Growing up in Hamilton I cycled to school on busy roads in a time before cycleways, lanes or trails … dedicated bicycle routes were only a twinkle in the eye of the future. Spending time in the Waikato recently, I found the future is now! Cycling is booming in the heart of the Waikato. No other northern region has such a choice of official Great Rides, can claim Cycling NZ’s HQ, or has such long river-hugging rides. In the Waikato, cycling is where it’s happening and the Te Awa (The River) Trail may have helped make the region ‘Cycling Central’. Known as the Great New Zealand River Ride, the newly formed Te Awa has emerged quicker than a taniwha rising onto a riverbank. In due course, the cycle trail will not only link Ngāruawāhia to Cambridge but may meet up with the Waikato River and Hauraki Rail Trails becoming a truly glorious bicycle network.

Urban riverside riding at its best

Before starting, with GPS in hand, I considered how I might ride Te Awa. The easy river ride currently consists of two sections. The northern section between Ngāruawāhia and Hamilton Gardens is 27 kilometres, while the southern section of 15 kilometres travels from just north of Cambridge to Lake Karapiro. A country-road route that currently connects the two parts will likely be an off-road section by the time I next return. I decide to ride from north to south; to Hamilton today and Karapiro tomorrow. But first I need wheels, so I visit River Riders in central Hamilton who fit me out with a sharp looking e-bike – the first time I have properly used one of these newfangled wiz-bang bikes. Help me – I’m sounding like my dad!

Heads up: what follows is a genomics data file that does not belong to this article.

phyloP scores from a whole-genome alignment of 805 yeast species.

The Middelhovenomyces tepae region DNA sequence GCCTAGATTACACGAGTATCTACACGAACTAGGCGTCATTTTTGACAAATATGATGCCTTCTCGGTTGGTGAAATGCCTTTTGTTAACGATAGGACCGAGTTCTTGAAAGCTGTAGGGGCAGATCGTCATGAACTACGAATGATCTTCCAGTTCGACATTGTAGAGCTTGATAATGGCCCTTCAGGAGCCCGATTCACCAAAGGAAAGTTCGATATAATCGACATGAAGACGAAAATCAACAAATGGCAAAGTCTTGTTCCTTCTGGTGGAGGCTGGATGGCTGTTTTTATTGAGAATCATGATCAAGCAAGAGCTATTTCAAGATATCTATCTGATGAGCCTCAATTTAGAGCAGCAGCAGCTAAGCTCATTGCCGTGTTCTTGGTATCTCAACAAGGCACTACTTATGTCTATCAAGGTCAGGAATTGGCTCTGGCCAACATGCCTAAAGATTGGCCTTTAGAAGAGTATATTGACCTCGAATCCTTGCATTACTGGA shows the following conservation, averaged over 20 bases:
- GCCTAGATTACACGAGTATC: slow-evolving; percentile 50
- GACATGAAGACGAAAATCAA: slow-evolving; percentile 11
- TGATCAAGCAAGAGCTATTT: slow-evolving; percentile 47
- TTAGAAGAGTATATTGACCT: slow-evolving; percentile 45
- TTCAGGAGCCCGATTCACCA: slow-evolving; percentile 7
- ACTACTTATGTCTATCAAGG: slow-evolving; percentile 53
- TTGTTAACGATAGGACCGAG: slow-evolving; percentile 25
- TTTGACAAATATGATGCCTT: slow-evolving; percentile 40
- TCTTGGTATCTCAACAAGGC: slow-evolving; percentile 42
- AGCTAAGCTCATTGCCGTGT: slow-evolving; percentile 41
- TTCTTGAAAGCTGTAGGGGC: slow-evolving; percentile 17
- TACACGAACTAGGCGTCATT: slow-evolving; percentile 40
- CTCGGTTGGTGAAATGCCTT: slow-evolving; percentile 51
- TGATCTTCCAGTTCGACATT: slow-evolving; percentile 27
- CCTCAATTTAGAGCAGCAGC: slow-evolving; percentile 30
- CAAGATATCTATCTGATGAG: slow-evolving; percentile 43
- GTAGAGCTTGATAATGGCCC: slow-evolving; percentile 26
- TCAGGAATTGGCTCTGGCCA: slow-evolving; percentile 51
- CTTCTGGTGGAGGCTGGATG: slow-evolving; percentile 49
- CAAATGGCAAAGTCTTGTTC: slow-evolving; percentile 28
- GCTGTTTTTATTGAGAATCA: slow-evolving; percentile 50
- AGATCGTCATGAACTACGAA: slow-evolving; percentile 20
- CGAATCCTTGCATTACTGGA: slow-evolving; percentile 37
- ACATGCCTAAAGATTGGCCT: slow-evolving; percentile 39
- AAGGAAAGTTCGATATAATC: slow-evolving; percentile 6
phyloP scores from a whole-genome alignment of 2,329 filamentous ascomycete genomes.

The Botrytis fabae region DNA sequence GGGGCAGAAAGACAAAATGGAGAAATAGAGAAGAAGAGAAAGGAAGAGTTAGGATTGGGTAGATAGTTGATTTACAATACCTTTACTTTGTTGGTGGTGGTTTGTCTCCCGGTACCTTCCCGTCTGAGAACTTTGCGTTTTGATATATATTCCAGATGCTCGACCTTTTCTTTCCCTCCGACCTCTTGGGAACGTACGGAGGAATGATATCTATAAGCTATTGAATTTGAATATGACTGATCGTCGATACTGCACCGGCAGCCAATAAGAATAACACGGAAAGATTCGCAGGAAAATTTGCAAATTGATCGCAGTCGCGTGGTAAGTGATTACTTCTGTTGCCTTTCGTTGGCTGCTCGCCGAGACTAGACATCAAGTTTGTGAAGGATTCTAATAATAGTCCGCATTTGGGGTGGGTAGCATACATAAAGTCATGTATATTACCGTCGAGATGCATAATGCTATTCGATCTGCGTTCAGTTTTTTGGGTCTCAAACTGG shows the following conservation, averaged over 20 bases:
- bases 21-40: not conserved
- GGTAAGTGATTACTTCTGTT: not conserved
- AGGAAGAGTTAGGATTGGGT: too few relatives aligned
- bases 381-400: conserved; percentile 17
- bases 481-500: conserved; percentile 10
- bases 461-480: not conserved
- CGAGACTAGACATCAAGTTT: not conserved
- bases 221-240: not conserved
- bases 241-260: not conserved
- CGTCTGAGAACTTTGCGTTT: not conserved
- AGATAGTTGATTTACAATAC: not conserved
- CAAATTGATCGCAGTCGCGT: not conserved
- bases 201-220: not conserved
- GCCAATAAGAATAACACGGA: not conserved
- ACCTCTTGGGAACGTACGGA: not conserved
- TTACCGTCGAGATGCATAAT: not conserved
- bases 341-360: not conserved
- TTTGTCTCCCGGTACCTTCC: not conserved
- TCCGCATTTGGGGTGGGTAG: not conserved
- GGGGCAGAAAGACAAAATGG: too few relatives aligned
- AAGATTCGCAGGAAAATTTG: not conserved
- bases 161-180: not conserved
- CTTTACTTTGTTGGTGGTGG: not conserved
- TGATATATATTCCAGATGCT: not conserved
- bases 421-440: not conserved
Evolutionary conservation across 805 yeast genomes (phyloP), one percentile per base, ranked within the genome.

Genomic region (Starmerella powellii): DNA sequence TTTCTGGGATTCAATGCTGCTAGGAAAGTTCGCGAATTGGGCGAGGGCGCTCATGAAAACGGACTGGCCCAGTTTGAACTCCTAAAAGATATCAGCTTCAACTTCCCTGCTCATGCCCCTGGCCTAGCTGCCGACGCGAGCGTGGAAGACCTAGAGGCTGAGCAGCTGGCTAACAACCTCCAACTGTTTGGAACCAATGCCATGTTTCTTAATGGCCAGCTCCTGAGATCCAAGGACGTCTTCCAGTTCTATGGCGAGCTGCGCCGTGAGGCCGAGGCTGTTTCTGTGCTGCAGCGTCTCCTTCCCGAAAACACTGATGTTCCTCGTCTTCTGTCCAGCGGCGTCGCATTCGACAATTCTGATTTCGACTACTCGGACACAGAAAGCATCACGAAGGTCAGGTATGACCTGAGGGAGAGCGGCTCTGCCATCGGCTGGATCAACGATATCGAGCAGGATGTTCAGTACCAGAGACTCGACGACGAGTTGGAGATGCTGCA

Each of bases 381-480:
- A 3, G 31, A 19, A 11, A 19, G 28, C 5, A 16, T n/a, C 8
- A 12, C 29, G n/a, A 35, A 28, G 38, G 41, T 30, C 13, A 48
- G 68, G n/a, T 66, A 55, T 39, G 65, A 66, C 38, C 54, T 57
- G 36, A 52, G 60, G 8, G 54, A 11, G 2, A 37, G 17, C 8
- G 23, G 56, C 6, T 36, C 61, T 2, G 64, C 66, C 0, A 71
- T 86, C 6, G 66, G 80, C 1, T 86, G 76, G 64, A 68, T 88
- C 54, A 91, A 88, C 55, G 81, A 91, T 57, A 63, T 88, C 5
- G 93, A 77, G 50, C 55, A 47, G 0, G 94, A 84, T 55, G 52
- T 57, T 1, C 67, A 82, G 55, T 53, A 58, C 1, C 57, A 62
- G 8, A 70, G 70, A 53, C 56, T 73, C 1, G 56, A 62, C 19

The Perry Bridge at twilight is stunning. Photo River Riders Ltd

I start my journey in Ngāruawāhia at the base of the Hakarimata Range, the junction of the Waikato and Waipa Rivers – the Waikato River’s largest tributary. Looking at the forested range across the river, I elect not to scale the 1349 steps to the lookout and instead save my energy (and e-bike battery) for the ride ahead. Studying the map and powering up the GPS unit I head off upstream beside the river. Upstream might conjure an uphill climb but I do not fret.


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